As stated elsewhere, the modern Western free reed is rather different to those used in traditional Asian instruments. How this difference came about is unclear, despite being a point of great importance. The positioning of the reed above the slot, rather than reed and reedplate being cut from one piece of metal and lying in the same plane, is the reason that the Western-style free reed can sound a given pitch without the need for an additional resonator. This is what makes it possible to have a dozen, or even a couple of hundred reeds in a small portable musical instrument - portability being a key factor in the worldwide popularity of the harmonica and accordion. Important as this point is, it is something overlooked by almost all histories of free reed instruments. In Reference Book on Harmonikas, Mirek has one small paragraph which credits Russian organ builder and associate of Kratzenstein, Franz Kirschnik (Kirsnik) as being the person responsible for this innovation. It remains unclear whether he had merely adapted the earlier type of free reed, or whether he had come up with the idea completely independently. Whichever it was, the new reed was quickly adopted by organ builders in the late 1700s and inspired a whole range of novel instruments in the 1800s.
Aeolina or aeolian
The aeolina (also called the aeolian) is the simplest form of the mouth blown free reed instrument, consisting simply of a reedplate to which one applies one's lips directly, without any sort of mouthpiece. Obviously, a great deal of osculatory dexterity is required to play even the simplest of tunes on an instrument like this, so it was not too surprising that means were added to make it easier for a player to direct their breath to particular reeds.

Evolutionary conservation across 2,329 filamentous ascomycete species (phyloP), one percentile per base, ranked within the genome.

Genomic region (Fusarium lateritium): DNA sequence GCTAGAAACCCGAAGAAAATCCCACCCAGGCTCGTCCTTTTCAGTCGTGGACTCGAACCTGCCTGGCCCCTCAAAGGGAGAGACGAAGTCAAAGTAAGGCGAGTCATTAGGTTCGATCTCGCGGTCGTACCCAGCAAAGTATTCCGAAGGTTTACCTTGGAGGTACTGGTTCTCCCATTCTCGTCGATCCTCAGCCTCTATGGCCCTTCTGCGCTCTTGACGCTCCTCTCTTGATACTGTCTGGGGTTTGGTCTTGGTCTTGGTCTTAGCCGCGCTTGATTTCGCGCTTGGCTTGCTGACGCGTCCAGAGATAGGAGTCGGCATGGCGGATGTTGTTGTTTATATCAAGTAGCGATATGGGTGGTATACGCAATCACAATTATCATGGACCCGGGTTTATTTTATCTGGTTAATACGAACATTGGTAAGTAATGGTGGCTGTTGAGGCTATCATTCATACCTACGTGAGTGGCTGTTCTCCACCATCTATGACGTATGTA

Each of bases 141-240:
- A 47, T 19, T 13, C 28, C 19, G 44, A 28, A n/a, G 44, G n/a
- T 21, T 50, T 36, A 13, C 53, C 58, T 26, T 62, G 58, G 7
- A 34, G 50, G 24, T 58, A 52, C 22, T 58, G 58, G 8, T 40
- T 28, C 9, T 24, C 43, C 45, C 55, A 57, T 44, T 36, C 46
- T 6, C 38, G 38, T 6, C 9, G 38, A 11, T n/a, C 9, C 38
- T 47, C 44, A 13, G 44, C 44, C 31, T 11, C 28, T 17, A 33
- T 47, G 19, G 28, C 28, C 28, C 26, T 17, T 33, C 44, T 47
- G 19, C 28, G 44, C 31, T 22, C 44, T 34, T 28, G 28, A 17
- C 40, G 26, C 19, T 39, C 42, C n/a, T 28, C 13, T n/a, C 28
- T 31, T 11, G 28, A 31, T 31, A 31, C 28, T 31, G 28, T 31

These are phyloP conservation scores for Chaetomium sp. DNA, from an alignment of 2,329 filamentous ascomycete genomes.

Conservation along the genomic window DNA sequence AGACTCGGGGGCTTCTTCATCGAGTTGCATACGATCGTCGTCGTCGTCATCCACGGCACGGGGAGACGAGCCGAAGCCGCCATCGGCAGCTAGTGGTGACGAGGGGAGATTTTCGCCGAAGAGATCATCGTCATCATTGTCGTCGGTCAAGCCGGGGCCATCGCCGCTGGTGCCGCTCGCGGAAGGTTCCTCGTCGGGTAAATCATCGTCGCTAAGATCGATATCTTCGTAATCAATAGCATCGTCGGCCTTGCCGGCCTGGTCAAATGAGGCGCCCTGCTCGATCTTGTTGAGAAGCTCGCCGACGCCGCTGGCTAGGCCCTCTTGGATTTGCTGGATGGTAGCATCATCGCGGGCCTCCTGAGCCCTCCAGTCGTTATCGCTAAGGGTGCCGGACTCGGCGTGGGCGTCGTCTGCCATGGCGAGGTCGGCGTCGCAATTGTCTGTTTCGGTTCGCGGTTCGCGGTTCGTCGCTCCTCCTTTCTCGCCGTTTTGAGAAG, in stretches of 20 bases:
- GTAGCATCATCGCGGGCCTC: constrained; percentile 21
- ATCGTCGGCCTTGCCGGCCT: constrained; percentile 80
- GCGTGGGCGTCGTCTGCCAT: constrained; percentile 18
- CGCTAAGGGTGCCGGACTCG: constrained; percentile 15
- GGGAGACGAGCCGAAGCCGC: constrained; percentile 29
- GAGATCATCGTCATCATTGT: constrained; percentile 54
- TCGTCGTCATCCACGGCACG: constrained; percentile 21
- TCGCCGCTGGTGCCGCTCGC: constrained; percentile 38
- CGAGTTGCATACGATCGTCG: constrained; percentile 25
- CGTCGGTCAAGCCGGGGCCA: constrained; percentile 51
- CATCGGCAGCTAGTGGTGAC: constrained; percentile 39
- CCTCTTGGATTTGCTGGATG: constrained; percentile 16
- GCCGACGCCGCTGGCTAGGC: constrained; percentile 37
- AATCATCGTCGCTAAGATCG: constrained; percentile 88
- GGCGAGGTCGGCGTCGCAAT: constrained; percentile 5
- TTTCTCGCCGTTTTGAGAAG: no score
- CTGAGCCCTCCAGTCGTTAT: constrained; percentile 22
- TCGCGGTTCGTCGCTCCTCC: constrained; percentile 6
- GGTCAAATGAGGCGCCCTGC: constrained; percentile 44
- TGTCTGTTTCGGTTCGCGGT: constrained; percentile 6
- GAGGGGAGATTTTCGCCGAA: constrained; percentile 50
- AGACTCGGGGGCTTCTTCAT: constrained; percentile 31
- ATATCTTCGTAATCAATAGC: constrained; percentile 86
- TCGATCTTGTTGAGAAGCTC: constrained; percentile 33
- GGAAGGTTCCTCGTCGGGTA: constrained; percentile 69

A very common use of mouth blown free reeds, still popular today, is as pitch pipes to sound a given notes as a pitch reference for a choir, or to which to tune another instrument. An early example of this was the Typotone, patented by a Parisian gentleman named Pinsonnat in 1829 and later improved by Louis Julien Jaulin under the name Harmonica-Jaulin. At first, these devices were much like the aeolina, but later the reeds were placed inside some sort of chamber to make them easier to blow. It was almost inevitable that someone would eventually string a bunch of free reed pitch pipes together making what was known as the Pandean Aeolian. The person usually credited with being the first to do this is Christian Friedrich Ludwig Buschmann in 1821, first calling his instrument the aura (a name which had been used just a few years earlier by Johann Heinrich Schleiber to describe a multiple guimbarde instrument), later changing its name to mundaeoline. As with so many chapters of the history of free reed instruments, however, the real story might not be quite so simple and straightforward. Buschmann's contributions to the development of the Western free reed instruments might have been somewhat exaggerated, but however it happened, the modern harmonica soon followed.